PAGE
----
Whenever things are going wrong in Egypt, local political actors and conservative media pundits will blame it on “the invisible hands” of foreign agents–usually the US and Israel’s Zionist agenda, but sometimes Iran, and sometimes Saudi Arabia or Qatar, and every once in awhile a coalition of all of them (seriously–someone on state media offered that to account for the protests in 2011).

But they are not alone, of course. Political scientists are always trying to figure out how exactly events in a country are influenced by the foreign policy of global and regional neighbors.

What happens when “prodemocracy” countries and “antidemocracy” countries duke it out in someplace like, oh…Egypt?

That’s the topic of a special issue of the journal Democracy entitled “Democracy Promotion and the Challenges of Illiberal Regional Powers,” edited by Nelli Babayan and Thomas Risse.  The basic argument is that in addition to those countries promoting democracy–liberal powers–there are countervailing “illiberal powers” who want to see that democracy never takes root.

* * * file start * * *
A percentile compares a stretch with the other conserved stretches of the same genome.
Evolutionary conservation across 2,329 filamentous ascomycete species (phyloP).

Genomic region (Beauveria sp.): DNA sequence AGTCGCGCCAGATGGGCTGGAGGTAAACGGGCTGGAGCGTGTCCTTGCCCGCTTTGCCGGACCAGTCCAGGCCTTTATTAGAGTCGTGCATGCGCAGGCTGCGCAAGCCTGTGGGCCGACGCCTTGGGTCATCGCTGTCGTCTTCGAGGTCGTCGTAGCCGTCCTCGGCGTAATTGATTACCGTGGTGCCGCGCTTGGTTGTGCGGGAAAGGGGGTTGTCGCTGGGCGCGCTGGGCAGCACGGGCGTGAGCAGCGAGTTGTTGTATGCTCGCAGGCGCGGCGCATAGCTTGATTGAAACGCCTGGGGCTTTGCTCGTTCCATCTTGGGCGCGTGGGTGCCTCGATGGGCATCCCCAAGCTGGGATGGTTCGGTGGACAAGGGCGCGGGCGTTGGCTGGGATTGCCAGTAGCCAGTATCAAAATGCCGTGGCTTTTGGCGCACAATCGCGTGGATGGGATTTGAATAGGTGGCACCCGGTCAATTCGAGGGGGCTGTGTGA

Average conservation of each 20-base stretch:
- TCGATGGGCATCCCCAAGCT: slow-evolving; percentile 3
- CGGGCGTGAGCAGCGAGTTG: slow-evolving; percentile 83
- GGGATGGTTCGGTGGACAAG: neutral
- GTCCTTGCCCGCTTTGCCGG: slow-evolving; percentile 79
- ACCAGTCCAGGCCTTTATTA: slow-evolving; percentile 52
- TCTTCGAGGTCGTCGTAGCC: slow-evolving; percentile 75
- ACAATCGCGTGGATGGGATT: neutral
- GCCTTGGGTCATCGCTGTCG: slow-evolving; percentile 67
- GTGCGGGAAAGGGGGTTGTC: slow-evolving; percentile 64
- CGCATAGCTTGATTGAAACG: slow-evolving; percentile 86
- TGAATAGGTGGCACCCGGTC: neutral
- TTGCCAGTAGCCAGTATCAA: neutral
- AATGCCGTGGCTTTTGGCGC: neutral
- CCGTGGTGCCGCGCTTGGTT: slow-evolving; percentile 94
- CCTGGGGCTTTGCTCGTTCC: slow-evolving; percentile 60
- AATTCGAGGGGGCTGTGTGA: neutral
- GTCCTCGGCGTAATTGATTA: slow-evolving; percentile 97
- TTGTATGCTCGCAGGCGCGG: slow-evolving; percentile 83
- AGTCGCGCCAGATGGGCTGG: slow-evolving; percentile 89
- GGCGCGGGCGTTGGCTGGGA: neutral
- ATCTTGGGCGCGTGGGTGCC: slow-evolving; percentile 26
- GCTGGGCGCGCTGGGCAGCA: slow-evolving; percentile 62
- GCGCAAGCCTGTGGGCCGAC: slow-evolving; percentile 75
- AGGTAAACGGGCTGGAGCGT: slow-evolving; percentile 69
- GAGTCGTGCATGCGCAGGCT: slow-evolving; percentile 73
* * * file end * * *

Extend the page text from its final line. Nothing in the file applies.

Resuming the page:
So in this corner, we have the United States and the European Union, championing democracy, and in the other corners we have players like Russia, Saudi Arabia, and China, who are portrayed as working actively to undermine democracy.

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New Book On Revolutionary Egypt (With A Chapter By Yours Truly)

June 9, 2015
I have a chapter in this new book on the Egyptian revolution.

I have a chapter in this new book on the Egyptian revolution.

In 2012 I traveled to Oxford University to participate in an interdisciplinary conference on the Egyptian revolution. “The Egyptian Revolution, One Year On: Causes, Characteristics and Fortunes” was a fascinating experience, as I joined scholars from many different disciplines struggling, as I was, for a theoretical language that would effectively describe and explain the revolution.